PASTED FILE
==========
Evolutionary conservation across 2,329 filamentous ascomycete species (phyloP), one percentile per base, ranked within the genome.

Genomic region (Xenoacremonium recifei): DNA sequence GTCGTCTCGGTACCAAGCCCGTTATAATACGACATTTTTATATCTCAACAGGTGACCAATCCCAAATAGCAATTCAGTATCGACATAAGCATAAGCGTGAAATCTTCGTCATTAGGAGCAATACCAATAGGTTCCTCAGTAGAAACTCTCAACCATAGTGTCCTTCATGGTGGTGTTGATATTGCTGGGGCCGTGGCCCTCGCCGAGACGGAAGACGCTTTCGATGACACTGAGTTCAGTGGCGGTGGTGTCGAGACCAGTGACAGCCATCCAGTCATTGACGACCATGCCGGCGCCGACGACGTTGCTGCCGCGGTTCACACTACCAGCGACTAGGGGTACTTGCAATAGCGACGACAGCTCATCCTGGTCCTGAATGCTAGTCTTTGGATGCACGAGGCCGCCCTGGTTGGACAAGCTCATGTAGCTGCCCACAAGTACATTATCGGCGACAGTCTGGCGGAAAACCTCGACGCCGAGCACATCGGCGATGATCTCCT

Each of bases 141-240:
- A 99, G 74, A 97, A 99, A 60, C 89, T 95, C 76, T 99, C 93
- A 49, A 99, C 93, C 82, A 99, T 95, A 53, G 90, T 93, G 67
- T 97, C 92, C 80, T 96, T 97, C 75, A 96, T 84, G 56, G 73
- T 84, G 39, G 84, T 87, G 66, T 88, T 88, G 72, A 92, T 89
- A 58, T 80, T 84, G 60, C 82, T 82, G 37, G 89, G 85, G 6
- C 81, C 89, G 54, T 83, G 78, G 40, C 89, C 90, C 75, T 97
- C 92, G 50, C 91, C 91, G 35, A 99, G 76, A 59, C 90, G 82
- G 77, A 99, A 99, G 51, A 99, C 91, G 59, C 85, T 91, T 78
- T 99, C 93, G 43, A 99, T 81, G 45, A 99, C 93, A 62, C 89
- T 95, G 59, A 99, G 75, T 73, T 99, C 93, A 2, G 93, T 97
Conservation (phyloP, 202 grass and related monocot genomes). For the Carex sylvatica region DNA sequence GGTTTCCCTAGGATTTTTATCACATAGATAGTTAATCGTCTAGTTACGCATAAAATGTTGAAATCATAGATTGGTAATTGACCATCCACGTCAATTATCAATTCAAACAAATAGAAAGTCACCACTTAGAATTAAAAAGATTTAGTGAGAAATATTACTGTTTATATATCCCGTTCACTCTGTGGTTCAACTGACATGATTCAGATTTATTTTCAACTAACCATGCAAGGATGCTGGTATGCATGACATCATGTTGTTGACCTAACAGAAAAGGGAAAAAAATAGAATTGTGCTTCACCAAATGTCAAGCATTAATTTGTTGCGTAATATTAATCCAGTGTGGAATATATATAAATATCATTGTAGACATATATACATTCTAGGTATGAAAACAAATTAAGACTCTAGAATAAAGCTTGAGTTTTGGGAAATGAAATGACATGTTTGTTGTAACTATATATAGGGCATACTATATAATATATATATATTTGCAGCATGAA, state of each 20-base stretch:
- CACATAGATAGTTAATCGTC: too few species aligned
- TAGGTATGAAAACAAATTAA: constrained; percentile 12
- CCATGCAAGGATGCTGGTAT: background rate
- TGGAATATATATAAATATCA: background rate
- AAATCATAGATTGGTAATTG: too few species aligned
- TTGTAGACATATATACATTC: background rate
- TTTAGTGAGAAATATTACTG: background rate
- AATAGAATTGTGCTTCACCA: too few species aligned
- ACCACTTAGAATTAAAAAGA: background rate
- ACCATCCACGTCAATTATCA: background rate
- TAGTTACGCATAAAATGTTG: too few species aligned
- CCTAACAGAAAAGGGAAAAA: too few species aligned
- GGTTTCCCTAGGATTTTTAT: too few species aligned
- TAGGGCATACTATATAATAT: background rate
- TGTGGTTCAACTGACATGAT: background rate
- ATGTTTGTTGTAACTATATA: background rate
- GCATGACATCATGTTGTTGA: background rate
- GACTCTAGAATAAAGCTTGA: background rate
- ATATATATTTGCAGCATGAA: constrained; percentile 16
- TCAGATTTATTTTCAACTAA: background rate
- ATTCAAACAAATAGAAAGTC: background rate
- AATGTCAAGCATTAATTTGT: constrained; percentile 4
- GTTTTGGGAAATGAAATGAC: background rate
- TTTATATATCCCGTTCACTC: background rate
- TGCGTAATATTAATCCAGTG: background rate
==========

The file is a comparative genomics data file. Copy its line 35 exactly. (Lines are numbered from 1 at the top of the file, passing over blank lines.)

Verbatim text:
- ATTCAAACAAATAGAAAGTC: background rate